The Life Mission of Fredrick Douglass

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Status: Finished  |  Genre: Non-Fiction  |  House: Booksie Classic
This is a biography of Fredrick Douglass and it is such a tribute to him, and his work.

Submitted: March 03, 2008

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Submitted: March 03, 2008




The life Mission of Fredrick Douglass


Martin Luther King Jr. is credited with many promoting minorities rights during the civil rights movement, but Fredrick Douglass was among the first, at a time when it could have meant certain death. Fredrick Douglass was an American slave born sometime in February 1818, and lived until his death on February 20th 1895. During Douglass's life he wrote, and spoke about the daily life style as an American slave. Douglass published his first piece of work in 1845, and gave us the first glimpse into a slave’s life. One might ask, why did Douglass feel so compelled to write books, and orate so many speeches in a time that he could have had severe penalties? Douglass wrote and preached to educate all people of the atrocity of slavery. He stressed that all men are equal, and he wanted to bring hope to slaves nation-wide. Douglass’s work is powerful because he is writing from a first person point of view. He lived the life of an American slave.

Douglass’s first published work is a testament to the atrocity that many slaves experienced while living on the plantations and farms. Fredrick Douglass’s mother was named Harriet Bailey, but Fredrick never knew his mother. When a mother would give birth to a child they were usually sold or moved off to another owner or another farm within twelve months. Fredrick never understood why white children could tell of their age, but he never was allowed to know. All this seemed very unfair to him, and he knew it was not the right way to be. Living life on the farm as a child gave Douglass many horrific experiences to recall. The atrocities he encountered were unbearable. He recalls his aunt Hester being beaten until she could bear no more. “The louder she screamed, the harder he whipped; and where the blood ran fastest, there he whipped longest.” (Page 23 Narrative) This was done by the overseer named Mr. Plummer. He was overseer on the first plantation Douglass was enslaved at. It was owned by Captain Anthony. Mr. Plummer was capable of beating women until they were unrecognizable. “He always went armed with a cow skin, and a heavy cudgel.” (Page 22 Narrative) It is beneficial to us that Fredrick left a record of these accounts for us to read and learn from our history. We need a first hand account of the atrocities, to ensure that time does not erode the horrendousness of slavery.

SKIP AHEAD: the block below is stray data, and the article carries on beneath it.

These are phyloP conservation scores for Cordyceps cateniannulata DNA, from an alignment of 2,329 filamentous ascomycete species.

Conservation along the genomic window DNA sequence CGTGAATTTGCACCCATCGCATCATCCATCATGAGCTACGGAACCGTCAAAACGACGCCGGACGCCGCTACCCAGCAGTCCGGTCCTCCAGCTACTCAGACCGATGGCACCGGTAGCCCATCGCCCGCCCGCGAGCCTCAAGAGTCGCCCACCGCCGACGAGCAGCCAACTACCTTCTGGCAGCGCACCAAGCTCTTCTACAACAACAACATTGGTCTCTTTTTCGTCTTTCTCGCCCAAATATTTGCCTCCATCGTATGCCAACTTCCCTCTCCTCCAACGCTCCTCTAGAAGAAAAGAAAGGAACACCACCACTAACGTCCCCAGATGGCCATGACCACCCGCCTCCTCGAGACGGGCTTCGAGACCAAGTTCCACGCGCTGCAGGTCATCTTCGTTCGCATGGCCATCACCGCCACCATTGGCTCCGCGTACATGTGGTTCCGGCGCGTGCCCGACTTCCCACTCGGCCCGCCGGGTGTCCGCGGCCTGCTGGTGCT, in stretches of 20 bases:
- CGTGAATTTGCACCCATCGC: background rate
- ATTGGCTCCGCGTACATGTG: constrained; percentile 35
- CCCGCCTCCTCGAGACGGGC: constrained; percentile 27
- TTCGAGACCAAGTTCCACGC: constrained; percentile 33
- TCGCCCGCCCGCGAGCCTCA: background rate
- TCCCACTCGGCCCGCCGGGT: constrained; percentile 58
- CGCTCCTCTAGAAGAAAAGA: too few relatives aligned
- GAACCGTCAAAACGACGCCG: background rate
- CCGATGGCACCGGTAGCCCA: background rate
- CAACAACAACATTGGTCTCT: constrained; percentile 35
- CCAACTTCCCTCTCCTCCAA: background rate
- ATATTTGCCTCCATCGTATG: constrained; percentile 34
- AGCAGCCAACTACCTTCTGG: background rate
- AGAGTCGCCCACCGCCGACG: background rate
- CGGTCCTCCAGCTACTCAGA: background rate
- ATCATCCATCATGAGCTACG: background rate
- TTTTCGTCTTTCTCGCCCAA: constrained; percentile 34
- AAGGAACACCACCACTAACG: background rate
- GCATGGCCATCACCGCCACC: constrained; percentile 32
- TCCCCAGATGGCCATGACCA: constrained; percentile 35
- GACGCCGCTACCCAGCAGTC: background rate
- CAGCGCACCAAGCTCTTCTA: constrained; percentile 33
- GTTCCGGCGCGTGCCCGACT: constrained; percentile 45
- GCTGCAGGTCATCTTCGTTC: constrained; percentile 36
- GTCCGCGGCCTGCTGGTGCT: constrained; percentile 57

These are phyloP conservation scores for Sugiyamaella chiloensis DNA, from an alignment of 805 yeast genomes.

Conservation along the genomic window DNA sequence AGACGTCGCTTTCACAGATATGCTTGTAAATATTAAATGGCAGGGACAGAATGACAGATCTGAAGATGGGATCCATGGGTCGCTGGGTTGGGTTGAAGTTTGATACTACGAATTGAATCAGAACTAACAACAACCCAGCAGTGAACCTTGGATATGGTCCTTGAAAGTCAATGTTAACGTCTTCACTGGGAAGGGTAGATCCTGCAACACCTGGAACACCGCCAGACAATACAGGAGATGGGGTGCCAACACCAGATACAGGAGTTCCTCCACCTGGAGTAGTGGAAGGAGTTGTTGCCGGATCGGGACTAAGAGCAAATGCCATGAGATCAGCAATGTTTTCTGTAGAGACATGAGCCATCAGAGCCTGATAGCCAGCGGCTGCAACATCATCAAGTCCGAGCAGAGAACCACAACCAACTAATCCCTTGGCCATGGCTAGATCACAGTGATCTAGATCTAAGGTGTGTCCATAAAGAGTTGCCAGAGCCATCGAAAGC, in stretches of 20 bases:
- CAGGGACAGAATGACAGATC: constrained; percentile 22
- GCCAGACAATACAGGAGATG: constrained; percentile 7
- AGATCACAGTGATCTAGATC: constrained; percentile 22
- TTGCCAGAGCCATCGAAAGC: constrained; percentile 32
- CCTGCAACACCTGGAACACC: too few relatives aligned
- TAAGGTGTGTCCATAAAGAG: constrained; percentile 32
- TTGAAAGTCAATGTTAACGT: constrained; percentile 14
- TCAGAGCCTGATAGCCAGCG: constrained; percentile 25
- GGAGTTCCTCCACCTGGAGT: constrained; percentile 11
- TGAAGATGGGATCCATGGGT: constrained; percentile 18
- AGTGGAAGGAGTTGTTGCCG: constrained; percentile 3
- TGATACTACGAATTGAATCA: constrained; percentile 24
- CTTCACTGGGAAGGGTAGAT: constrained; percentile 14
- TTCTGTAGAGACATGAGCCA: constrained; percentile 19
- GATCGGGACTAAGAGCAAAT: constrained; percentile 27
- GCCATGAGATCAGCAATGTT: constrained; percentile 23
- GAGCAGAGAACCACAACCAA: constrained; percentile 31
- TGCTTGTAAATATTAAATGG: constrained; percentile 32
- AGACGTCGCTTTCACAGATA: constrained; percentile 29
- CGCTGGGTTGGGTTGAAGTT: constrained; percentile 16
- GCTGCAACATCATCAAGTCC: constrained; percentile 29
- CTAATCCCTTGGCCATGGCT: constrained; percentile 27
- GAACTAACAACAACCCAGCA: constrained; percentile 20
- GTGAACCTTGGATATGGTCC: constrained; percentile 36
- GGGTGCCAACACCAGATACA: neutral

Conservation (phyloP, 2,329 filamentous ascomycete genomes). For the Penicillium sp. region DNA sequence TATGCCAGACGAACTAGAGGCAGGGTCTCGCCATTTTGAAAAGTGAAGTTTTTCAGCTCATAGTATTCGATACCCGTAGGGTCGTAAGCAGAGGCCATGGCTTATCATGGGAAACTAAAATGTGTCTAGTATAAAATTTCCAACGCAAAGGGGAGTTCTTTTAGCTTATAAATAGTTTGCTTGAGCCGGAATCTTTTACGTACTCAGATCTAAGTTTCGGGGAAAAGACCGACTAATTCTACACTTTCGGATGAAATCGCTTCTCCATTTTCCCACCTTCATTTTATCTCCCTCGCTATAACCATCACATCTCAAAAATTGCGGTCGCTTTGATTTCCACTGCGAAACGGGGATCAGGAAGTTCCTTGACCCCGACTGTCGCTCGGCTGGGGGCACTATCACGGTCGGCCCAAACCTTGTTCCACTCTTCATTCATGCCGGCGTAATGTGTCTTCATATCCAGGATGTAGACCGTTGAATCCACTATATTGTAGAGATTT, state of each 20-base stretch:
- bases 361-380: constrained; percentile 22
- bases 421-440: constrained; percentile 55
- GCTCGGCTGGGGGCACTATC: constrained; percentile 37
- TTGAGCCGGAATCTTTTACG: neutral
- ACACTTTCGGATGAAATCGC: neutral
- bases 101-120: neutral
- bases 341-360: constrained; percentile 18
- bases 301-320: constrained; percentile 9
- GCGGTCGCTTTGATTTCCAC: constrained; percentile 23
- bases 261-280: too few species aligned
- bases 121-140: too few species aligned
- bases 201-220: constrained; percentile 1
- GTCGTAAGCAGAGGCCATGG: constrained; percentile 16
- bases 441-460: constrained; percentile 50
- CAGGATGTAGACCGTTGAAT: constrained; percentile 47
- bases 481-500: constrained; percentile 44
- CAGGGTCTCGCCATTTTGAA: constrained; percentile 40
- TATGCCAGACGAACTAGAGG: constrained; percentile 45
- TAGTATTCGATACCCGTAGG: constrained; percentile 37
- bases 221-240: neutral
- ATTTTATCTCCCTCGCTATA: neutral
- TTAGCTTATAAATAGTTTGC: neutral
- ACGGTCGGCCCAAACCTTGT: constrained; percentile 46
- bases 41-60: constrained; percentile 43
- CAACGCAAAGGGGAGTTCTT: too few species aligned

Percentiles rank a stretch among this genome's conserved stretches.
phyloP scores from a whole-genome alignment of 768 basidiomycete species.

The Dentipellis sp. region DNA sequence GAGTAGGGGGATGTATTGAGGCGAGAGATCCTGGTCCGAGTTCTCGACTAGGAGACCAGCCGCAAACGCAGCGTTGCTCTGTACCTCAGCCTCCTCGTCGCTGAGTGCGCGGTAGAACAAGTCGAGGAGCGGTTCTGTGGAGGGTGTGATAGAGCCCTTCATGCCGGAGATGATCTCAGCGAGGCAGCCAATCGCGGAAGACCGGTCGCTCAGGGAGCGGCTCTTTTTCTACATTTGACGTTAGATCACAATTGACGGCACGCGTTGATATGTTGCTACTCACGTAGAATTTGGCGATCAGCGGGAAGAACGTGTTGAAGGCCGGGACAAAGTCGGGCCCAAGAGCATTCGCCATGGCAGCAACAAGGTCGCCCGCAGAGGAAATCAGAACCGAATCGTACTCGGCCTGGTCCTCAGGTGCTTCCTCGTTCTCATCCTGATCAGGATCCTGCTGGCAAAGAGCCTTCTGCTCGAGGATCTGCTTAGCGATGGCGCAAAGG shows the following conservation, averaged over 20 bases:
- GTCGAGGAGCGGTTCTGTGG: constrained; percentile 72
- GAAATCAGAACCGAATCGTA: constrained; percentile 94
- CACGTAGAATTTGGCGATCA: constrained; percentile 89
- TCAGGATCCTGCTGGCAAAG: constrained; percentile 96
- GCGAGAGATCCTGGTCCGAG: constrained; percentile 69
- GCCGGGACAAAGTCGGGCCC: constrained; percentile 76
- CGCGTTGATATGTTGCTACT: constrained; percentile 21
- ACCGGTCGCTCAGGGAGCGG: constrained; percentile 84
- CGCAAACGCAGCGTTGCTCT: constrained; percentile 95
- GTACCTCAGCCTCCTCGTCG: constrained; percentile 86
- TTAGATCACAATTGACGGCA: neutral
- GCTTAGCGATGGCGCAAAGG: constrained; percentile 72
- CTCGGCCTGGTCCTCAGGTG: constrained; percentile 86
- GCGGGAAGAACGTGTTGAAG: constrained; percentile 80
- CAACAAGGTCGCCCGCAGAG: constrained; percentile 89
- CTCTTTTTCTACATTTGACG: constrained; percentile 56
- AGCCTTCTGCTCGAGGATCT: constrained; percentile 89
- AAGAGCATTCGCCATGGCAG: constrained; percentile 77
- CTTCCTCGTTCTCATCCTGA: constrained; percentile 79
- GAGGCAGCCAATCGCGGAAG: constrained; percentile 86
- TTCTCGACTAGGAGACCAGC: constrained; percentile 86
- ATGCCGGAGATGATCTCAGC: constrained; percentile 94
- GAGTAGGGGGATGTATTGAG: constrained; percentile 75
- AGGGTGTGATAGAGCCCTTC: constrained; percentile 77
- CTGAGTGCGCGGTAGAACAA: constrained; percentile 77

Fredrick Douglass gave us insight into the horrifying truth of how slaves were treated, he wanted to stress that all men are equal. Whether a man is colored, or if he is white as snow we are the same in the eyes of God. Douglass wanted to show everyone that African Americans are not indifferent to the prejudices. “I am not included within the pale of the glorious anniversary!…” Exclaimed Douglass in his “The Meaning of July Fourth for the Negro” speech. This speech was such a great moment for Fredrick as a young and ambitious orator. In his speech he spoke of many important issues explaining the meaning of Fourth of July, for the slave. He spoke about the separation between the African Americans and the whites, how independence is not theirs, as it is for the whites. In order to prove that we are equal, he looked to the Declaration of Independence for hope in the future. A large portion of this speech was spent proving that slaves are indeed human, and that African Americans do, contribute to what God has intended. “There are seventy-two crimes in the state of Virginia which, if committed by a black man (no matter how ignorant he be), subject him to the punishment of death; while only two of the same crimes will subject a white man to the like punishment.” Stated Fredrick during his speech. Slaves had severe penalties when committing a crime, while not as much attention was turned to the same crime committed by a white man. “We are engaged in all manner of enterprises common to other men.” Fredrick also argued that they are equal to us in the way of tending to all the same things that whites do. Such as, living in family’s as husbands. The African American is a human, and a contributor to the majesty of God.

Hope is important to the human race. It keeps us strong, and helps us persevere. Fredrick Douglass believed that slavery would end someday, and looked to the Declaration of Independence for hope. “The arm of the Lord is not shortened, and the doom of slavery is certain.” ( speech) Douglass really wanted to preach to all slaves that there is hope, and that their bondage will not last forever. He believes that time will bring change, “Nations do not now stand in the same relation to each other that they did ages ago.” (speech) Douglass knows that the country, along with the world, is changing. Douglass gave slaves hope that change would change the future, forever, and they would no longer live the atrocity of slavery, and they would know peace.

Fredrick Douglass spent many of his years publishing, and orating material. His goal was to show and to educate all people of the atrocities of slavery, to show the equality of blacks, and give hope to end slavery to all people. All who read or hear his work should really appreciate the fact that the author has a first-hand account of how slavery really was, and just how courageous he was to say so. Douglass wanted to give slaves hope, and hoped one day there would be peace.

© Copyright 2018 Ryan Jacob. All rights reserved.

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